|Peter Spink||19/01/2021 12:03:23|
123 forum posts
Finally bit the bullet and bought a printer.
Managed to get my head round Fusion 360, downloaded Cura 4.8 and printed a few easy parts to get me started. All good.
Now wanting to dive a bit deeper and looking at supporting overhangs etc.
Am I alone in finding Cura the most counter intuitive bit of software I have ever come across?
|not done it yet||19/01/2021 12:06:56|
|6812 forum posts|
I doubt it - if you go back over the last 40 years or so.🙂
|473 forum posts|
Kinda agree, I don't think its unintuitive but I does seem to be a bit messy imo.
Anyway, to do support for overhangs click the little pencil icon in the top right, scroll down to "support" tick "generate support" tick "everywhere" tick "45" under overhang angle.
This will add support for all overhangs 45 degrees or more. 🙂
|Henry Brown||19/01/2021 13:14:14|
552 forum posts
I've found it ok so far, about 3 weeks in use, but the supports are a mystery to me! I have used them but found them to be a bugger to get off and then there is a fair bit of cleaning up to do. I've not been brave enough to use the Tree version yet...
I'll watch this thread with interest for hints and tips from the experts.
1159 forum posts
I don't think Cura is any worse than other slicer software. I am currently trying to get my head around PrusaSlicer which does all the same things as Cura but not necessarily in the same way. Part of the problem, I think, is that 3D printers are far from being plug and play. Every little nuance of operation can be tweaked in some way. Leading to probably in the region of 500 or so settings that can be changed, some of these make no apparent difference whilst others are in 'crash and burn' territory.
This need for variability is in mainly connected to the variability in medium. No two rolls of filament even from the same maker are identical even if nominally the same material. This needs then a degree of experimentation to find the right temperature, speed, retraction, cooling etc. every time a new roll is loaded. Even then once you have established a good working list of settings, a particularly hot, cold, damp, or windy day may make a difference to the outcome. There are of course other things like wearing nozzles, bearings or indeed a defective STL file to contend with.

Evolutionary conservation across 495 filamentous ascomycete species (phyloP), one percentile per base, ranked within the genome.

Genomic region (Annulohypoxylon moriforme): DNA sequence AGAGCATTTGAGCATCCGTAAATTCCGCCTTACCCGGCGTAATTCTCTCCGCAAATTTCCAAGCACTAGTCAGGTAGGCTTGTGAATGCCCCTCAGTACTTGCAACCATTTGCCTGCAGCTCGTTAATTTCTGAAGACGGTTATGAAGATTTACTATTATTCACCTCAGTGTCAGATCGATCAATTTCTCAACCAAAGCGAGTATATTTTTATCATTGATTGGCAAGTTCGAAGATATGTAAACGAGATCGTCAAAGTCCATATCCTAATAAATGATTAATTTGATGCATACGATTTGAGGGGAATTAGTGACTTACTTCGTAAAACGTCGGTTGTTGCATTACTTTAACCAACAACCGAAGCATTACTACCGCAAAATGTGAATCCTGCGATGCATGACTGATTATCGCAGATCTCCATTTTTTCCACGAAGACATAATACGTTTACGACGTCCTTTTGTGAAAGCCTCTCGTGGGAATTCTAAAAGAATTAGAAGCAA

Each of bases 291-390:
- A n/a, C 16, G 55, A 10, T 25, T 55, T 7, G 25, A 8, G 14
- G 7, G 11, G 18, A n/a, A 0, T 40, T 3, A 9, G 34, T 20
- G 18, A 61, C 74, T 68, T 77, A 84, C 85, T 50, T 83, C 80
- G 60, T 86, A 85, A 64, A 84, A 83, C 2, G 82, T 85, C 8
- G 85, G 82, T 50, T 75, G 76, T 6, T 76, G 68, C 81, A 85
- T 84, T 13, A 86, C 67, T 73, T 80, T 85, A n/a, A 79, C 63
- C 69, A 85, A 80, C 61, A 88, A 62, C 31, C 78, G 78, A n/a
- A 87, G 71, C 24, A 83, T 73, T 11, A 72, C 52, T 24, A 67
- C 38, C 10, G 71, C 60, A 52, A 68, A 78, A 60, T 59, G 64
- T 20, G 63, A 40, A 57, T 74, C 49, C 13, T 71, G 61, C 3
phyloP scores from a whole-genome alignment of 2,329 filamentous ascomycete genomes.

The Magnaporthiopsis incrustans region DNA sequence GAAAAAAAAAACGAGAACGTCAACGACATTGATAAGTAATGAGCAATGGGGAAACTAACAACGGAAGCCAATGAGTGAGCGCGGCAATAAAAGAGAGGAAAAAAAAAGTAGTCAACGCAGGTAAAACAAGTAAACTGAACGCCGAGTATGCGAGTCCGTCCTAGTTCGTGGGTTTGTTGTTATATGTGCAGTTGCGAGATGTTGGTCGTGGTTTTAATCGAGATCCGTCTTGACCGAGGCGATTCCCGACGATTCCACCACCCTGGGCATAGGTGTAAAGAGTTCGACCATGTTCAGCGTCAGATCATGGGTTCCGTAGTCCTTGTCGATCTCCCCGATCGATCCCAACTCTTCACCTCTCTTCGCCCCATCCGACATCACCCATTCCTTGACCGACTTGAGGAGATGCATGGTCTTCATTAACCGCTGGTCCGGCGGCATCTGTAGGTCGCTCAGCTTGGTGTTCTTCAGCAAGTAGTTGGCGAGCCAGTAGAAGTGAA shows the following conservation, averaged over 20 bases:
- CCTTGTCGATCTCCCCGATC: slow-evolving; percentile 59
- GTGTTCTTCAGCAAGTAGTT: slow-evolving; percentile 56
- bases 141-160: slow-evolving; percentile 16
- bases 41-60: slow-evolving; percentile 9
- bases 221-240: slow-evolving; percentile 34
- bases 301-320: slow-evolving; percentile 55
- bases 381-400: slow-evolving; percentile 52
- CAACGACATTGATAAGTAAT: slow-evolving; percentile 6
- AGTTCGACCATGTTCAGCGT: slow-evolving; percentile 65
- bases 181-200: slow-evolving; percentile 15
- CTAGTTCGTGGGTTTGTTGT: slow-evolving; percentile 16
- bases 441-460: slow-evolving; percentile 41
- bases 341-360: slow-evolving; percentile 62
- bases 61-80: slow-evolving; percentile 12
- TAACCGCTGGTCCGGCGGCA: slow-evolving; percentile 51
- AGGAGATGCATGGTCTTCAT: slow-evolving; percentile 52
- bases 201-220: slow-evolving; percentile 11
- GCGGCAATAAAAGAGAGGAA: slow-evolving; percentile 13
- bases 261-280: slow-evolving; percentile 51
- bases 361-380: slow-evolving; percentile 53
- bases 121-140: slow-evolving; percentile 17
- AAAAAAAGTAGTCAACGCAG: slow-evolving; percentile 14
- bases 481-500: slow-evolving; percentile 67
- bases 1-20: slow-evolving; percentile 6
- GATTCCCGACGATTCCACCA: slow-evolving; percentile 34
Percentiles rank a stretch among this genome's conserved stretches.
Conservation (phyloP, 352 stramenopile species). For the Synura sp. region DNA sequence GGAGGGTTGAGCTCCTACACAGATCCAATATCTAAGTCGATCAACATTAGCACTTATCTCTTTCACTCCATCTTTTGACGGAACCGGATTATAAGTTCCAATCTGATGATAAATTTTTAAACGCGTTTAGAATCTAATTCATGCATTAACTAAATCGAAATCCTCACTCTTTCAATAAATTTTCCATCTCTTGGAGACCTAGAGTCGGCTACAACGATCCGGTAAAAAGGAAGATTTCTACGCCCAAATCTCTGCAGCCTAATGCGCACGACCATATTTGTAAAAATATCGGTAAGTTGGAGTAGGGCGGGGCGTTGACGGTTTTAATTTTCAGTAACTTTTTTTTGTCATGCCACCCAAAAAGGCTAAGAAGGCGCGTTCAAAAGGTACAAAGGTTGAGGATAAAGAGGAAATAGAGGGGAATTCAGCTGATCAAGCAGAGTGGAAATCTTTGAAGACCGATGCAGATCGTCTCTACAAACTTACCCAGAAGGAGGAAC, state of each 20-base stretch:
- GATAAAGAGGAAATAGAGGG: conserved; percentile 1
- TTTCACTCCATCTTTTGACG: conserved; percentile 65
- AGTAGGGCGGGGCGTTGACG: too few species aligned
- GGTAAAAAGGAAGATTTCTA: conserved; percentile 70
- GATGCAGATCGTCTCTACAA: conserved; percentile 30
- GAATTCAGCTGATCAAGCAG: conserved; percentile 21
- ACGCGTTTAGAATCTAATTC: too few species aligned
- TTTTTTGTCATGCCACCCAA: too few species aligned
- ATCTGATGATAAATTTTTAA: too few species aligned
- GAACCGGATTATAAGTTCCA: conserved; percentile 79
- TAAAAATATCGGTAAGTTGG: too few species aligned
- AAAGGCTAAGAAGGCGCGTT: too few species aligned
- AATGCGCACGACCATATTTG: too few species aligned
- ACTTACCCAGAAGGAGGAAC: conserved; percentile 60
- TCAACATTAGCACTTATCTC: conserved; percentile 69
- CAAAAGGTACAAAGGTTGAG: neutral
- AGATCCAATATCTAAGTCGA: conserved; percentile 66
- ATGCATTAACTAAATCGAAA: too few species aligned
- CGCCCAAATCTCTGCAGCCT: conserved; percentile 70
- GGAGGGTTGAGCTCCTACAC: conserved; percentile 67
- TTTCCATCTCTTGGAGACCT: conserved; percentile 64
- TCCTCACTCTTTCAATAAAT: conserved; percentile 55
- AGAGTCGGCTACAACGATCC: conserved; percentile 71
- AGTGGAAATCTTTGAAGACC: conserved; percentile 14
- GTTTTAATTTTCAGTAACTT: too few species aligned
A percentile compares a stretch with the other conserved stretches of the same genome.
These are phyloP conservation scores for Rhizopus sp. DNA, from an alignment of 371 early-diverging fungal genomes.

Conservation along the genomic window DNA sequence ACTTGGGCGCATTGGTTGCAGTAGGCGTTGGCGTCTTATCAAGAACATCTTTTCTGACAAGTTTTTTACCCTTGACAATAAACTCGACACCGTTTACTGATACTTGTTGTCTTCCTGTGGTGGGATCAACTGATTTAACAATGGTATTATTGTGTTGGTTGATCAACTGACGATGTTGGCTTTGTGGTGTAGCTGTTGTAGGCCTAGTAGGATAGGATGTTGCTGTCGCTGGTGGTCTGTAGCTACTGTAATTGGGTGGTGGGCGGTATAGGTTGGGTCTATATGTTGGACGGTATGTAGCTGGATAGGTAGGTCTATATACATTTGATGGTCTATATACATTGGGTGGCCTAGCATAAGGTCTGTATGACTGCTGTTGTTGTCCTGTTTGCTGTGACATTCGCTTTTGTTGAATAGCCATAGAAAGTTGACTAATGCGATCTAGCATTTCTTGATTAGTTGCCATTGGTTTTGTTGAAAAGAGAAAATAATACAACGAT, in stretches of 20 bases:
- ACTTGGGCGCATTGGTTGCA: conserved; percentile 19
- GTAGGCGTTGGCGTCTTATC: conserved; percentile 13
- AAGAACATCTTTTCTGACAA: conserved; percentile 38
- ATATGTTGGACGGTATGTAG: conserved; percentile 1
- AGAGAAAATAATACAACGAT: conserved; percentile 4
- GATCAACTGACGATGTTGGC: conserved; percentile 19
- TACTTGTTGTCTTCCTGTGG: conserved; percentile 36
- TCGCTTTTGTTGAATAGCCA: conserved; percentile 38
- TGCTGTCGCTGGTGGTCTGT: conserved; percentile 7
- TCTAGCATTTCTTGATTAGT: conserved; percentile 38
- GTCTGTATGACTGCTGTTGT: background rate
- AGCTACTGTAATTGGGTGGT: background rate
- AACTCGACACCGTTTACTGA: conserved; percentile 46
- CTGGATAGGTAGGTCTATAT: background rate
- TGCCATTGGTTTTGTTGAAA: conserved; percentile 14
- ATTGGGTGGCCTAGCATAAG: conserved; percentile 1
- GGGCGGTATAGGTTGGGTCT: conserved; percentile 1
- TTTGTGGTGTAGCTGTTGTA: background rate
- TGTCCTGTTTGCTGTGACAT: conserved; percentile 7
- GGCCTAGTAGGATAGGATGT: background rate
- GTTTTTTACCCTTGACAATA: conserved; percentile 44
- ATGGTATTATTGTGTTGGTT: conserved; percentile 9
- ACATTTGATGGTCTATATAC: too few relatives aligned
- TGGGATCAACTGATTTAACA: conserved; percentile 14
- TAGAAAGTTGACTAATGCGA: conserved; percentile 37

I am afraid there is no easy answer to any of this. The main thing with the software is to only alter one thing at a time and when you have achieved what you want save the settings file. To a certain extent it is a case of practice makes perfect, I doubt you will ever remember every setting as there are just too many but you will get used to where to look for particular items.
Keep going it will get easier, not simple but easier.
|Steve F||19/01/2021 13:40:56|
93 forum posts
I have been using Cura for some time. I lost it when v4 came along and the screen / interface all moved. I went back to v3.3.1 and i find it much better. i'm using it now as we speak. You might want to try it and see.
8693 forum posts